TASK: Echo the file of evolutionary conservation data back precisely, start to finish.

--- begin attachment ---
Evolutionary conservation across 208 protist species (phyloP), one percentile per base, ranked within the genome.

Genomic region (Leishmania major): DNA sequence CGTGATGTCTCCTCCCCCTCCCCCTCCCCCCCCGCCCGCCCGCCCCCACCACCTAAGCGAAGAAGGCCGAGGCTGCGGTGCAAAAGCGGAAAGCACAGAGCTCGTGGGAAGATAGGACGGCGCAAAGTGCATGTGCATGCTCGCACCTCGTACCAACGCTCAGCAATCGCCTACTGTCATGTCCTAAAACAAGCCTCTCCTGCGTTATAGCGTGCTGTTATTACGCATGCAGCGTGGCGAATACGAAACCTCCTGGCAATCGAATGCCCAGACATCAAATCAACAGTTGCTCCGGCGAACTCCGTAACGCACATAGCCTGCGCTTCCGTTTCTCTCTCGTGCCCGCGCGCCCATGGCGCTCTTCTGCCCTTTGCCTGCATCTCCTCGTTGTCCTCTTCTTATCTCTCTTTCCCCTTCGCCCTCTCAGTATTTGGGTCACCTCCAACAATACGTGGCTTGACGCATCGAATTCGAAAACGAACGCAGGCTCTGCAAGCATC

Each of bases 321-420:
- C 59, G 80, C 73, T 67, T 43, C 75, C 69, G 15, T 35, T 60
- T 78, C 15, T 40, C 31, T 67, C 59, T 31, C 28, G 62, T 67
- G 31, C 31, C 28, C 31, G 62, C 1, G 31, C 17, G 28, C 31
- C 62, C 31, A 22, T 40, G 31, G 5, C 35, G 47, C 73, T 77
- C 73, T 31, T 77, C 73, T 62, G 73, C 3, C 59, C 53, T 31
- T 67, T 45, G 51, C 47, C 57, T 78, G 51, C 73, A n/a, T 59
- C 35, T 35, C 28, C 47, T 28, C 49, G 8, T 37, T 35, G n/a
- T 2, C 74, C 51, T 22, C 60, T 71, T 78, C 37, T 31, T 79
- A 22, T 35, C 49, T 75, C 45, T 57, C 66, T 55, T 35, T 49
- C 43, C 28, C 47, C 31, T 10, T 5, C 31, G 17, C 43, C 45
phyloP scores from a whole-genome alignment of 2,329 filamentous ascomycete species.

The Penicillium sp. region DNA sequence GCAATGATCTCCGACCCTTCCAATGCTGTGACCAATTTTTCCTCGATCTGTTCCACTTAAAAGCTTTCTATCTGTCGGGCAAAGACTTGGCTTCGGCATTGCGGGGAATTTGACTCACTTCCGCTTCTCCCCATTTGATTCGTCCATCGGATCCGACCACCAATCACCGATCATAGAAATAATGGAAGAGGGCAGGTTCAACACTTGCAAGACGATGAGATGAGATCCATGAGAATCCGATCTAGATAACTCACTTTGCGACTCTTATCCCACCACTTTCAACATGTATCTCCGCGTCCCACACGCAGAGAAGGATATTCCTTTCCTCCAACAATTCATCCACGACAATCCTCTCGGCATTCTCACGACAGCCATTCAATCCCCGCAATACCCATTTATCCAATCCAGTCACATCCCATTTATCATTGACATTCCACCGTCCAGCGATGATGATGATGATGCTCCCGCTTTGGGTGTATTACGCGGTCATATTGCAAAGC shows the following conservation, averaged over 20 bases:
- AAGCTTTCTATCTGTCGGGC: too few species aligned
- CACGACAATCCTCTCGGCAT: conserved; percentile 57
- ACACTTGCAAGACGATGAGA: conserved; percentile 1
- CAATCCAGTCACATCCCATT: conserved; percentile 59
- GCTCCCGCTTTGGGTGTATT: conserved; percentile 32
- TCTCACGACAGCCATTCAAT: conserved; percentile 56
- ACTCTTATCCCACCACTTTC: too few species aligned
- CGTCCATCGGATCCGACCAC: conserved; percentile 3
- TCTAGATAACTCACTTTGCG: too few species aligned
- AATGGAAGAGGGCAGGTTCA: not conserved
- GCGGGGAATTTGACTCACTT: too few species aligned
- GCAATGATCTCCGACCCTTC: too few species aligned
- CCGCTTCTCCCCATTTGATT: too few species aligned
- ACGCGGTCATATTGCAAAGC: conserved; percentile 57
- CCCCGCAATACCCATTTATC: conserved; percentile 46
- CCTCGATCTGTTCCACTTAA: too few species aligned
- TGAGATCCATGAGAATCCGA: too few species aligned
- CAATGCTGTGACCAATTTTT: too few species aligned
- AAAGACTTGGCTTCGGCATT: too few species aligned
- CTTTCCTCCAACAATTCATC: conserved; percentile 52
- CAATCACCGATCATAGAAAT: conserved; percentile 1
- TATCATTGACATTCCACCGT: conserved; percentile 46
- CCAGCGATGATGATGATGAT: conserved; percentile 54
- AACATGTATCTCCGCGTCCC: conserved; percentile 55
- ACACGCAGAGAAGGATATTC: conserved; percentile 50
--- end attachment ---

Evolutionary conservation across 208 protist species (phyloP), one percentile per base, ranked within the genome.

Genomic region (Leishmania major): DNA sequence CGTGATGTCTCCTCCCCCTCCCCCTCCCCCCCCGCCCGCCCGCCCCCACCACCTAAGCGAAGAAGGCCGAGGCTGCGGTGCAAAAGCGGAAAGCACAGAGCTCGTGGGAAGATAGGACGGCGCAAAGTGCATGTGCATGCTCGCACCTCGTACCAACGCTCAGCAATCGCCTACTGTCATGTCCTAAAACAAGCCTCTCCTGCGTTATAGCGTGCTGTTATTACGCATGCAGCGTGGCGAATACGAAACCTCCTGGCAATCGAATGCCCAGACATCAAATCAACAGTTGCTCCGGCGAACTCCGTAACGCACATAGCCTGCGCTTCCGTTTCTCTCTCGTGCCCGCGCGCCCATGGCGCTCTTCTGCCCTTTGCCTGCATCTCCTCGTTGTCCTCTTCTTATCTCTCTTTCCCCTTCGCCCTCTCAGTATTTGGGTCACCTCCAACAATACGTGGCTTGACGCATCGAATTCGAAAACGAACGCAGGCTCTGCAAGCATC

Each of bases 321-420:
- C 59, G 80, C 73, T 67, T 43, C 75, C 69, G 15, T 35, T 60
- T 78, C 15, T 40, C 31, T 67, C 59, T 31, C 28, G 62, T 67
- G 31, C 31, C 28, C 31, G 62, C 1, G 31, C 17, G 28, C 31
- C 62, C 31, A 22, T 40, G 31, G 5, C 35, G 47, C 73, T 77
- C 73, T 31, T 77, C 73, T 62, G 73, C 3, C 59, C 53, T 31
- T 67, T 45, G 51, C 47, C 57, T 78, G 51, C 73, A n/a, T 59
- C 35, T 35, C 28, C 47, T 28, C 49, G 8, T 37, T 35, G n/a
- T 2, C 74, C 51, T 22, C 60, T 71, T 78, C 37, T 31, T 79
- A 22, T 35, C 49, T 75, C 45, T 57, C 66, T 55, T 35, T 49
- C 43, C 28, C 47, C 31, T 10, T 5, C 31, G 17, C 43, C 45
phyloP scores from a whole-genome alignment of 2,329 filamentous ascomycete species.

The Penicillium sp. region DNA sequence GCAATGATCTCCGACCCTTCCAATGCTGTGACCAATTTTTCCTCGATCTGTTCCACTTAAAAGCTTTCTATCTGTCGGGCAAAGACTTGGCTTCGGCATTGCGGGGAATTTGACTCACTTCCGCTTCTCCCCATTTGATTCGTCCATCGGATCCGACCACCAATCACCGATCATAGAAATAATGGAAGAGGGCAGGTTCAACACTTGCAAGACGATGAGATGAGATCCATGAGAATCCGATCTAGATAACTCACTTTGCGACTCTTATCCCACCACTTTCAACATGTATCTCCGCGTCCCACACGCAGAGAAGGATATTCCTTTCCTCCAACAATTCATCCACGACAATCCTCTCGGCATTCTCACGACAGCCATTCAATCCCCGCAATACCCATTTATCCAATCCAGTCACATCCCATTTATCATTGACATTCCACCGTCCAGCGATGATGATGATGATGCTCCCGCTTTGGGTGTATTACGCGGTCATATTGCAAAGC shows the following conservation, averaged over 20 bases:
- AAGCTTTCTATCTGTCGGGC: too few species aligned
- CACGACAATCCTCTCGGCAT: conserved; percentile 57
- ACACTTGCAAGACGATGAGA: conserved; percentile 1
- CAATCCAGTCACATCCCATT: conserved; percentile 59
- GCTCCCGCTTTGGGTGTATT: conserved; percentile 32
- TCTCACGACAGCCATTCAAT: conserved; percentile 56
- ACTCTTATCCCACCACTTTC: too few species aligned
- CGTCCATCGGATCCGACCAC: conserved; percentile 3
- TCTAGATAACTCACTTTGCG: too few species aligned
- AATGGAAGAGGGCAGGTTCA: not conserved
- GCGGGGAATTTGACTCACTT: too few species aligned
- GCAATGATCTCCGACCCTTC: too few species aligned
- CCGCTTCTCCCCATTTGATT: too few species aligned
- ACGCGGTCATATTGCAAAGC: conserved; percentile 57
- CCCCGCAATACCCATTTATC: conserved; percentile 46
- CCTCGATCTGTTCCACTTAA: too few species aligned
- TGAGATCCATGAGAATCCGA: too few species aligned
- CAATGCTGTGACCAATTTTT: too few species aligned
- AAAGACTTGGCTTCGGCATT: too few species aligned
- CTTTCCTCCAACAATTCATC: conserved; percentile 52
- CAATCACCGATCATAGAAAT: conserved; percentile 1
- TATCATTGACATTCCACCGT: conserved; percentile 46
- CCAGCGATGATGATGATGAT: conserved; percentile 54
- AACATGTATCTCCGCGTCCC: conserved; percentile 55
- ACACGCAGAGAAGGATATTC: conserved; percentile 50